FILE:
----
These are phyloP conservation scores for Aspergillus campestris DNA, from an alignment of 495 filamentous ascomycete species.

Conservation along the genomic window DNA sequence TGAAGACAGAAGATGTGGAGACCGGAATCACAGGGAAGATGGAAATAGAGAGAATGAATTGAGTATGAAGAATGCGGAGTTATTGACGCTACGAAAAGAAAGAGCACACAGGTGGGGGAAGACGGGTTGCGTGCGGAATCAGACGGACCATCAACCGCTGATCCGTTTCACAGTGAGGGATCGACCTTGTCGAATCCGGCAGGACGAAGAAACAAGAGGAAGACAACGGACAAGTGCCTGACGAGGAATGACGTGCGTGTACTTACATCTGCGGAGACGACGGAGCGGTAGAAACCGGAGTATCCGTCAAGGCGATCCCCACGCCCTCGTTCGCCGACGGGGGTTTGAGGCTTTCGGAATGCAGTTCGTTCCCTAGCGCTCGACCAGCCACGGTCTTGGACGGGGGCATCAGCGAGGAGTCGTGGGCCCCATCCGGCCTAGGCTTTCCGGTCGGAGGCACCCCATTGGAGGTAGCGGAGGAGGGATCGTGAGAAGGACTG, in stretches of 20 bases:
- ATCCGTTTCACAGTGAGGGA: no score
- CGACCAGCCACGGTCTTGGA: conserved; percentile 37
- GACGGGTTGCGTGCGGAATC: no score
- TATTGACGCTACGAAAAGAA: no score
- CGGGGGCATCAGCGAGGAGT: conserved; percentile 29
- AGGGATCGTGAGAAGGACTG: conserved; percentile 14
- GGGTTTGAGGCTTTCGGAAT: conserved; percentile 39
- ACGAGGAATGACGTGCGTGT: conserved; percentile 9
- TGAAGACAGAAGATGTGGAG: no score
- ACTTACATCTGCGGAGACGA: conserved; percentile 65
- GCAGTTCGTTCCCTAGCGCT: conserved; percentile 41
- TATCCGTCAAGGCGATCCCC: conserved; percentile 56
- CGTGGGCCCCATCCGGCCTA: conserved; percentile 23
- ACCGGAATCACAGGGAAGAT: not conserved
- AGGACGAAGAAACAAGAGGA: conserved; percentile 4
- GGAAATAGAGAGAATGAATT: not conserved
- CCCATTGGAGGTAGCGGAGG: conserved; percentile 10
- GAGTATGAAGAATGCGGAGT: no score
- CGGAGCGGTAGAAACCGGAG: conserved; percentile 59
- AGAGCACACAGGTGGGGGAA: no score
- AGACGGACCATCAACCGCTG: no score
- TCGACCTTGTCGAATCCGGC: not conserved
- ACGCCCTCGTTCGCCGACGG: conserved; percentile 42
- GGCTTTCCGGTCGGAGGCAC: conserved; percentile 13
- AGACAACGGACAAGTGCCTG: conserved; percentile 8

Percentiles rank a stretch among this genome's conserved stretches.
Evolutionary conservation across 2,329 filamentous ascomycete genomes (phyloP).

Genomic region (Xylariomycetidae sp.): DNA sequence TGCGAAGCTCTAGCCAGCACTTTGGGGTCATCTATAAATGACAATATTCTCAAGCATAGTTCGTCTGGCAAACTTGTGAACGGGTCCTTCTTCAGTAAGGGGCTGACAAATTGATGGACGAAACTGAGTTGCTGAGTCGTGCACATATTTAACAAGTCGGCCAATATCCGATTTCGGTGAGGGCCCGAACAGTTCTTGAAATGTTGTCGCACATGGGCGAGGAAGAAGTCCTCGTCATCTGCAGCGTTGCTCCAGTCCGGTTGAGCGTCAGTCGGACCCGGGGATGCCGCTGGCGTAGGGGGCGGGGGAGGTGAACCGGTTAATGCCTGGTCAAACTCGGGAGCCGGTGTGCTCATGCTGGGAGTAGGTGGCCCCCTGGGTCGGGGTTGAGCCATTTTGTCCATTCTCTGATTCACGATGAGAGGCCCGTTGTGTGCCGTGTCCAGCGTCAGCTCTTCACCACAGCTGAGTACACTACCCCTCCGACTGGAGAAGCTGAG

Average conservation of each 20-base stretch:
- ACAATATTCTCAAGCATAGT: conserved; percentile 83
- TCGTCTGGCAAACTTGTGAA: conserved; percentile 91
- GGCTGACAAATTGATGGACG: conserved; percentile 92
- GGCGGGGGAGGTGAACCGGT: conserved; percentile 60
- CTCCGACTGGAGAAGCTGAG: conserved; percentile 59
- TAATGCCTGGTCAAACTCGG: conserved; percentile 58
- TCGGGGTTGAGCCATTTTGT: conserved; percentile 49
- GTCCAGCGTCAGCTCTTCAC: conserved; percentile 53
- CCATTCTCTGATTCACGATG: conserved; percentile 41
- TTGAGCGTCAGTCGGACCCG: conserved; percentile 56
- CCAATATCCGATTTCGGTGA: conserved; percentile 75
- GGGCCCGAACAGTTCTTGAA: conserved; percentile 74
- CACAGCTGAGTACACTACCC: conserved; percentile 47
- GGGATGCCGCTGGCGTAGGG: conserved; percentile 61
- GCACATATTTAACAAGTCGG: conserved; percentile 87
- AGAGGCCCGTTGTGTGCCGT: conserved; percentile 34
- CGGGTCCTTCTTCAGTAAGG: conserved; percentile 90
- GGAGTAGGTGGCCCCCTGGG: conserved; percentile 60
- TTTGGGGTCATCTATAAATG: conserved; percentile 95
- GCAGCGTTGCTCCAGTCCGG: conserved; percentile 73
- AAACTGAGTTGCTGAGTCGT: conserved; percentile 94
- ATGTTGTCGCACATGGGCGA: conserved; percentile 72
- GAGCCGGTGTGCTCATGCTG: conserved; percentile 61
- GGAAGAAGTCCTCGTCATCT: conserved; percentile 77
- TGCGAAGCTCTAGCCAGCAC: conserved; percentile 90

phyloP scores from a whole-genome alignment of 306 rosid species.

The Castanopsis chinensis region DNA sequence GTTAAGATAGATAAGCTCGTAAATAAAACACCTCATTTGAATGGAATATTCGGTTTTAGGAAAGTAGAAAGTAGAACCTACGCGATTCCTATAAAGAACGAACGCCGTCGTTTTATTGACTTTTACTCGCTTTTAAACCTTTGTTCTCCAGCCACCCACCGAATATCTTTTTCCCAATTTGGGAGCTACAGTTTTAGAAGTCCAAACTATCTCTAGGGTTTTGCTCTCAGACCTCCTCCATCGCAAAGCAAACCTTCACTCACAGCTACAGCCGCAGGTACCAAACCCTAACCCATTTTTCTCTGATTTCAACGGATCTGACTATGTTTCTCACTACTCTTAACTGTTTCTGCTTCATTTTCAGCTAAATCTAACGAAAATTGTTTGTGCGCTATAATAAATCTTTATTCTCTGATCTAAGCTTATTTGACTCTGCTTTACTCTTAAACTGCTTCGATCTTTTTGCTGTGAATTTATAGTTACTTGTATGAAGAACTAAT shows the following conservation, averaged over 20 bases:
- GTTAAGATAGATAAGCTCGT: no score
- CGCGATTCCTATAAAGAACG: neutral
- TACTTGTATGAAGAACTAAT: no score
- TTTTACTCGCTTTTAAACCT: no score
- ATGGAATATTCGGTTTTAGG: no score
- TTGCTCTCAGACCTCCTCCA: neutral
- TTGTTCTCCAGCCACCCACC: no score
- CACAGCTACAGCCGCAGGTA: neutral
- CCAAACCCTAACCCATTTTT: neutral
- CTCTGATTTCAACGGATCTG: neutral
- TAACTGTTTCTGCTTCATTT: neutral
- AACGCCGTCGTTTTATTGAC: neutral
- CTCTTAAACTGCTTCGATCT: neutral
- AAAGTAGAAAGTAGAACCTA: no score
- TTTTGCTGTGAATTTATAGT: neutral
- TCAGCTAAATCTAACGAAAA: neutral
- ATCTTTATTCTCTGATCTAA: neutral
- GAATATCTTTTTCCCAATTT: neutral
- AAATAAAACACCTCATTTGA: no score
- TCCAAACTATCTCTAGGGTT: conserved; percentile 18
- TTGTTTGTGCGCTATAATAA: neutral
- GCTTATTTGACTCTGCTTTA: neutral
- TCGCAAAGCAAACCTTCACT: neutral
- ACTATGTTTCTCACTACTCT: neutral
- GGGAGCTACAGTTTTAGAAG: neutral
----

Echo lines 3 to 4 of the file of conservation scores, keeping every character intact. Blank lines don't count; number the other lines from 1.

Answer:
- ATCCGTTTCACAGTGAGGGA: no score
- CGACCAGCCACGGTCTTGGA: conserved; percentile 37